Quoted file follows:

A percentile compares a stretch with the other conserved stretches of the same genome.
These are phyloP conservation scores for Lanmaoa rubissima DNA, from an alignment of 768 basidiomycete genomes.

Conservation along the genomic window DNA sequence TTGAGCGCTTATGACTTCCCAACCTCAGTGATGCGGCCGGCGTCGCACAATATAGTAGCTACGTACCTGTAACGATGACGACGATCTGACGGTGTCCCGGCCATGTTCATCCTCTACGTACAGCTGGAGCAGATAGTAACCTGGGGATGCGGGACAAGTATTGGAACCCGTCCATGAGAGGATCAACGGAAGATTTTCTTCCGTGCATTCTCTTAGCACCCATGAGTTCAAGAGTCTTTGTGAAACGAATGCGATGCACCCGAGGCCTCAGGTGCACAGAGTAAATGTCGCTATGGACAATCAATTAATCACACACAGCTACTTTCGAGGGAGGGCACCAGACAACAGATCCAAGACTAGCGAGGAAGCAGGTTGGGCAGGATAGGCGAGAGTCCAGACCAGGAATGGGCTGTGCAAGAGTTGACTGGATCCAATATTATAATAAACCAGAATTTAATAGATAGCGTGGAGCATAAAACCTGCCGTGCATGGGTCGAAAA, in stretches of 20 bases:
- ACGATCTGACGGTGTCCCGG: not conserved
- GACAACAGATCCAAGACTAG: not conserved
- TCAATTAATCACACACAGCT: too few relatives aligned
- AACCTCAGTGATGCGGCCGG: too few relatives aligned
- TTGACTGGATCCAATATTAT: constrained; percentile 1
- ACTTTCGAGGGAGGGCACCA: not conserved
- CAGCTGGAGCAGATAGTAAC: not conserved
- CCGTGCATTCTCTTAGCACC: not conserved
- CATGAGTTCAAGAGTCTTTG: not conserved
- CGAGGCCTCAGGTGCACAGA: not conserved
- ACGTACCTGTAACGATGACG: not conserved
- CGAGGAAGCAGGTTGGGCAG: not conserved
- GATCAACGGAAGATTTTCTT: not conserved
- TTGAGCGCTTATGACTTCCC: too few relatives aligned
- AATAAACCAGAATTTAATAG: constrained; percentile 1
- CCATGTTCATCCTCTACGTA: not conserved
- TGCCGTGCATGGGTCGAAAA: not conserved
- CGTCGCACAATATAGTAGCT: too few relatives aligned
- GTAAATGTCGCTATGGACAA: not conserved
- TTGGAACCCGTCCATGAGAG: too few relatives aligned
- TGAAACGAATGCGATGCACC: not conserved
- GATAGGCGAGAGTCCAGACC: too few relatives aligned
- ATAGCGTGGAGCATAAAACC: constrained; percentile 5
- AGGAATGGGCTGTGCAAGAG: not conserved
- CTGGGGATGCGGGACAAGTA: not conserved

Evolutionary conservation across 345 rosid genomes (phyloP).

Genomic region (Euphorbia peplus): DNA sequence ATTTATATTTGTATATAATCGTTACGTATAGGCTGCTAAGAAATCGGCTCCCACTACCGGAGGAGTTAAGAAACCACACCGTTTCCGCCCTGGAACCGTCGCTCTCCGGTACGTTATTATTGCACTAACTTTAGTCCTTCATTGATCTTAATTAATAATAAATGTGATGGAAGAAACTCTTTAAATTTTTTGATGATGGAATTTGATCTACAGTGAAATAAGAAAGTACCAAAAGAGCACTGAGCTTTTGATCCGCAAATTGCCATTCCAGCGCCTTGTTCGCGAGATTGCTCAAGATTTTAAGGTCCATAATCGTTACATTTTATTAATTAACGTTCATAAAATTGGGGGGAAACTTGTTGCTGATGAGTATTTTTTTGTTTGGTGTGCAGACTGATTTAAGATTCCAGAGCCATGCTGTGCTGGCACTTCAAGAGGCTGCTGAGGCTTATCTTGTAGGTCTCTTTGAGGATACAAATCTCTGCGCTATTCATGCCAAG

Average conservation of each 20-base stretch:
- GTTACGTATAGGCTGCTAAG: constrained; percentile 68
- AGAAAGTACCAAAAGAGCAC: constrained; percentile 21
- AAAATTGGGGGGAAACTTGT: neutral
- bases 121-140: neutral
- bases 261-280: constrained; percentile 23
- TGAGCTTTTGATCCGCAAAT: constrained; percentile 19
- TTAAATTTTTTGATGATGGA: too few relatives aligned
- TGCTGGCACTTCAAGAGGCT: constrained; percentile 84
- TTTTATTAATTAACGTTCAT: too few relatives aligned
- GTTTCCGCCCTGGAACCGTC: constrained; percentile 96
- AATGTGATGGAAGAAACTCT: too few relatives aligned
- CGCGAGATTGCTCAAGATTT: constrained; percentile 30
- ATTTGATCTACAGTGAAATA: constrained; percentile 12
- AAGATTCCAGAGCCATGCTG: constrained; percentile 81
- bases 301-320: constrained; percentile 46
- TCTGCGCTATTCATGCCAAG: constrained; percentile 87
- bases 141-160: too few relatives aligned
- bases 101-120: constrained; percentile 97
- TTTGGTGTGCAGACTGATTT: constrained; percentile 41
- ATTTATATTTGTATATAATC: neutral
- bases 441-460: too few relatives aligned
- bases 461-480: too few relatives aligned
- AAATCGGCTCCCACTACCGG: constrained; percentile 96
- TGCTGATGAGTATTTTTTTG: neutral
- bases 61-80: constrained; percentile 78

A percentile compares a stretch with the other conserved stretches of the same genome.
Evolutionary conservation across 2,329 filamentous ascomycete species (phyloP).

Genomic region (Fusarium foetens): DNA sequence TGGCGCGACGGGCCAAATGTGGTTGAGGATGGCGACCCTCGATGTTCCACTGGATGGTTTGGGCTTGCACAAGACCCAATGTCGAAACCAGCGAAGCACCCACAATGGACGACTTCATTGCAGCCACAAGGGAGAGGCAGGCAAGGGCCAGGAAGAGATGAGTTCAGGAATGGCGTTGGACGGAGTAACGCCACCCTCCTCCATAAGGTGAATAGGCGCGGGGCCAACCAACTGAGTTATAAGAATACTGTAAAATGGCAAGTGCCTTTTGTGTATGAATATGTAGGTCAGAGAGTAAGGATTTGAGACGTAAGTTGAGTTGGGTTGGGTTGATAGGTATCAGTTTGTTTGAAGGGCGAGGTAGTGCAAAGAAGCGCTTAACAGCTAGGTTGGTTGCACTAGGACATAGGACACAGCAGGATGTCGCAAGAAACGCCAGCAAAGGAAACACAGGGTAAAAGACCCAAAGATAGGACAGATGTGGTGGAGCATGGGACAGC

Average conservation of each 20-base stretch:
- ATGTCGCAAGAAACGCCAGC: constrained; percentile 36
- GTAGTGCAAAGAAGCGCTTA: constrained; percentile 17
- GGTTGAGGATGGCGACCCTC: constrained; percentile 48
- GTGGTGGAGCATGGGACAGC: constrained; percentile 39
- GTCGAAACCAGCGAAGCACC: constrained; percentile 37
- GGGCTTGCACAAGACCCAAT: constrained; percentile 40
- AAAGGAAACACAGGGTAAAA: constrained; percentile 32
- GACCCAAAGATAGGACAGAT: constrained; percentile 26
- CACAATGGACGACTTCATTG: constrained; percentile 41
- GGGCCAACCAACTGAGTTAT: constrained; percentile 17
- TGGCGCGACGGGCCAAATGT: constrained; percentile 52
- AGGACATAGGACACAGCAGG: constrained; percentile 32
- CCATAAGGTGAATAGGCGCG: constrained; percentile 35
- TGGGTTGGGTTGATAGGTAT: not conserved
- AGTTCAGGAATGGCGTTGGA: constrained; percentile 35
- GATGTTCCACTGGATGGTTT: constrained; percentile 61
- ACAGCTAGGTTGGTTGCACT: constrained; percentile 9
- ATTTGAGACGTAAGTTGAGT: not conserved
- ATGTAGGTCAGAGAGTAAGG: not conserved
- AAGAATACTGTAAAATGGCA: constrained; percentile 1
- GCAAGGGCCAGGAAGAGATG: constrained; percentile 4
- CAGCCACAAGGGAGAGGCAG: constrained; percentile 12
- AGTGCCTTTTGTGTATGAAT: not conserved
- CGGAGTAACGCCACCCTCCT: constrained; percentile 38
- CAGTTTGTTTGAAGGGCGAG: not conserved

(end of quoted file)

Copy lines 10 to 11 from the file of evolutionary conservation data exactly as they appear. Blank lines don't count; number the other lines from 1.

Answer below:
- CAGCTGGAGCAGATAGTAAC: not conserved
- CCGTGCATTCTCTTAGCACC: not conserved